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EDITORIAL: The worst thing for politicians to do in a housing crisis

At a recent forum for North Las Vegas mayoral candidates, in response to a question from the ACLU, all the participants vowed to enact a rent control law if the Legislature gave them the power to do so. In other words, they favor making it more difficult to find shelter in their hometown.

With the local housing market booming and rents soaring, the siren song of rent control — that old progressive standby — is enjoying renewed airplay. But simply wishing that something were so isn’t enough to erase decades of evidence that, while placing limits on prices may benefit a few, it would be disastrous for the overall market.

Those North Las Vegas mayoral hopefuls who fantasize that heavy-handed market interventions will achieve the desired result should look at St. Paul, Minnesota.

In November, voters in the Midwestern city approved a ballot measure by a 53-47 margin that imposes a 3 percent limit on rent hikes with few exemptions and with no allowances for inflation, now running close to 8 percent. The proposal goes into effect May 1, and landlords found in violation face criminal prosecution.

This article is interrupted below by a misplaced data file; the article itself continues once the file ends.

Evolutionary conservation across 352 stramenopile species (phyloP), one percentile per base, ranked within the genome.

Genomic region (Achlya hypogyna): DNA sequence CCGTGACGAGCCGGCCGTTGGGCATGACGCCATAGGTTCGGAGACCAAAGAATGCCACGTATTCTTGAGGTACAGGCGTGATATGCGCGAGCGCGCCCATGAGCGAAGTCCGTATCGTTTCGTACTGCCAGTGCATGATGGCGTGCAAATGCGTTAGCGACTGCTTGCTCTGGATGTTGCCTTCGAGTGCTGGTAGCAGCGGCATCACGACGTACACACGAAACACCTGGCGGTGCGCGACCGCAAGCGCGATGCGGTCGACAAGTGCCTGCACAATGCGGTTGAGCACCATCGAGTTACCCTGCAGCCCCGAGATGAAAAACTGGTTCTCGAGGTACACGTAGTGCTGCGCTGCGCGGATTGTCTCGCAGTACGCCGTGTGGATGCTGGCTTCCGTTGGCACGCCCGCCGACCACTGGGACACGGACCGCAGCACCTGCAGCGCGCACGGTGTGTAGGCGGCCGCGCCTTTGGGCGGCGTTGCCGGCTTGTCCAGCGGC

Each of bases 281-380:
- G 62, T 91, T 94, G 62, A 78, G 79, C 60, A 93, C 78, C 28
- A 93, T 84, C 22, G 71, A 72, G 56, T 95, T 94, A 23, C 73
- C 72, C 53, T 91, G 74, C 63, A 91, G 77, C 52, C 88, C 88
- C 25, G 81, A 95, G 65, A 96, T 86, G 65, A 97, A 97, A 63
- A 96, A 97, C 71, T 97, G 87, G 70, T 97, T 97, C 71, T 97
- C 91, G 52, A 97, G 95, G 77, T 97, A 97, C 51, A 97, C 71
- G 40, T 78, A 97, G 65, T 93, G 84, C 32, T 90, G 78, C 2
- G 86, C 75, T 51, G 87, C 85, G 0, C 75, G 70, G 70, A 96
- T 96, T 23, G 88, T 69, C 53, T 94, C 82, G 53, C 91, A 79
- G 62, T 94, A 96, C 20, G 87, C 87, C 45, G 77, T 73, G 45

The effect was swift — although not in the way supporters intended.

“Because people making financing decisions view rent inflexibility as increasing risk, they have been simply leaving St. Paul construction projects by the wayside,” urban geographer Bill Lindeke noted in a March 10 commentary for the online newspaper MinnPost. “As one St. Paul developer described during a recent round table discussion, ‘It’s a concern.’ ”

Indeed, Census Bureau stats cited by a Minnesota state senator “show requests for housing permits have fallen 80 percent in St. Paul since the passage of the referendum,” according to MinnPost. “In Minneapolis … permits are up 68 percent.”

Killing new construction is no way to solve a housing problem. The long-term ramifications of rent caps are also counterproductive, providing little incentive for new landlords to enter the marketplace or for existing ones to upgrade or even maintain their offerings.

With the implementation of the ordinance looming, some politicians now suffer from buyer’s remorse. St. Paul Mayor Melvin Carter, the Minneapolis Star Tribune reports, has proposed exempting newer housing from the law and delaying its enactment until next year. He acknowledged that the threat of rent control is exacerbating shortages. “Anything we do to slow the production of new units,” the mayor said, “will only make this problem worse.”

Democrats in Carson City have toyed with rent control bills, but nothing has made it to the governor. Let’s hope the trend continues. If the North Las Vegas mayoral candidates believe they can make housing affordable by discouraging builders from building, lawmakers need to save them from themselves.

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